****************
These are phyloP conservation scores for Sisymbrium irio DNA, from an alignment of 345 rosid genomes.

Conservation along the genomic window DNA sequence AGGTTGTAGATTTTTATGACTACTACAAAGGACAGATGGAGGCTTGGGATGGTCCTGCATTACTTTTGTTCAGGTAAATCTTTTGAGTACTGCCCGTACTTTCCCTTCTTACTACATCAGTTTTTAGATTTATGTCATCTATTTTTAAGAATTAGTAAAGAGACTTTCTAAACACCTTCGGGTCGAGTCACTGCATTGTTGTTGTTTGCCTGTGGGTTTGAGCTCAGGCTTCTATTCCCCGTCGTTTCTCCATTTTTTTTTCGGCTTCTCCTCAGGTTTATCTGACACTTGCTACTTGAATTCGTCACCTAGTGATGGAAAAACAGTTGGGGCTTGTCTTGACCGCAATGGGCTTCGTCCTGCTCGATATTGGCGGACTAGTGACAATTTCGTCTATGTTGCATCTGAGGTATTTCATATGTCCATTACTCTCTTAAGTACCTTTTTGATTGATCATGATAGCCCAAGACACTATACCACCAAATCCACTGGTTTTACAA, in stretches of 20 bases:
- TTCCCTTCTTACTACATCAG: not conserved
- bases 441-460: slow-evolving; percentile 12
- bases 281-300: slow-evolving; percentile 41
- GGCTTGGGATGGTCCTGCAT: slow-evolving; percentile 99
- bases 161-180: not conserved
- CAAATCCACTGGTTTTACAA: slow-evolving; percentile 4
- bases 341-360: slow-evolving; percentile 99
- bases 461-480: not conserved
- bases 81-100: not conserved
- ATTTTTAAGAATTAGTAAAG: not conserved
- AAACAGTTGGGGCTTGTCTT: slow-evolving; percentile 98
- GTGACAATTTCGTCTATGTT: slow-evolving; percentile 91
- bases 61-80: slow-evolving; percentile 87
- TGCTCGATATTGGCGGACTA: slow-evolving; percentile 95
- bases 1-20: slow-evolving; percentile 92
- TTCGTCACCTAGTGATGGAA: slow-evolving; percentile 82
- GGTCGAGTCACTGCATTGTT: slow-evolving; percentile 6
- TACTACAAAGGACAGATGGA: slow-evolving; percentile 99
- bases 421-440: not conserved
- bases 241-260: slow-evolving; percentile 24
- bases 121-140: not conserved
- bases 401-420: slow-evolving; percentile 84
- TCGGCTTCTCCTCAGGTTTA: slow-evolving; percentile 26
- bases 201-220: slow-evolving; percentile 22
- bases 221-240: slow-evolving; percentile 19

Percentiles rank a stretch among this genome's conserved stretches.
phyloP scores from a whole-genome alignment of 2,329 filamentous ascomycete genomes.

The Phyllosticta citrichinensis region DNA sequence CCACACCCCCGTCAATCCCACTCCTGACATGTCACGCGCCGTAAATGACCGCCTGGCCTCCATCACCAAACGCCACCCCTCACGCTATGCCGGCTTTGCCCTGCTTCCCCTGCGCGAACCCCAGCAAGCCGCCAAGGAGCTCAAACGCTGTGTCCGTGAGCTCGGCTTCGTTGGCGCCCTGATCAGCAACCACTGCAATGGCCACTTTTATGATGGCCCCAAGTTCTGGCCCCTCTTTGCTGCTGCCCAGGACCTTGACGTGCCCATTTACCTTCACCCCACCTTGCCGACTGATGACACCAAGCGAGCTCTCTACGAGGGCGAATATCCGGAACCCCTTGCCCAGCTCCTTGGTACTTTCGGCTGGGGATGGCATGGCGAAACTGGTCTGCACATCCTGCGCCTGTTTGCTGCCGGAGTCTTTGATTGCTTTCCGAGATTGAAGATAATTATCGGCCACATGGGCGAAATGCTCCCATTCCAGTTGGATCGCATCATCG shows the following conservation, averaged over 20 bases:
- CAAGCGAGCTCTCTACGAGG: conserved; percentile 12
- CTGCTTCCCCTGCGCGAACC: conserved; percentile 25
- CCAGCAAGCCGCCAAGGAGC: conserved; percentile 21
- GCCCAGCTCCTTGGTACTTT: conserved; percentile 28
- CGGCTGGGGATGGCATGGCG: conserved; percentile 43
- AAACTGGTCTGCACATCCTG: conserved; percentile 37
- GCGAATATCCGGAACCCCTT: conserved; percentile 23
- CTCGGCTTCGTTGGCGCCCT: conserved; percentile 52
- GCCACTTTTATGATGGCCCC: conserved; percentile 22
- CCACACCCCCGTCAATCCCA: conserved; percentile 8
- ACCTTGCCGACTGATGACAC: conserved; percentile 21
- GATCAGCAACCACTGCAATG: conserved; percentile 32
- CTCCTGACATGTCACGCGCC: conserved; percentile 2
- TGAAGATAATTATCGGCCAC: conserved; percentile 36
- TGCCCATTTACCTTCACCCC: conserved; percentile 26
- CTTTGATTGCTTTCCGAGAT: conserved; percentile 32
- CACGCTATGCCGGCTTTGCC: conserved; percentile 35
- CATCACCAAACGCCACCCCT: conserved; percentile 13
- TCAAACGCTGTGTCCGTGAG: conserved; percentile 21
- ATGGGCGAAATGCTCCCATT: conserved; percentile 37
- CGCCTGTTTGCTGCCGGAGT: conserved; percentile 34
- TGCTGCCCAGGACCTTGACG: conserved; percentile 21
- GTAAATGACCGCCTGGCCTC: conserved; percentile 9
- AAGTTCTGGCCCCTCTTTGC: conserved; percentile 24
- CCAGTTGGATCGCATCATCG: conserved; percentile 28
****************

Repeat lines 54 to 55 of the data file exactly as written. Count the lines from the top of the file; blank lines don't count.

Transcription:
- AAGTTCTGGCCCCTCTTTGC: conserved; percentile 24
- CCAGTTGGATCGCATCATCG: conserved; percentile 28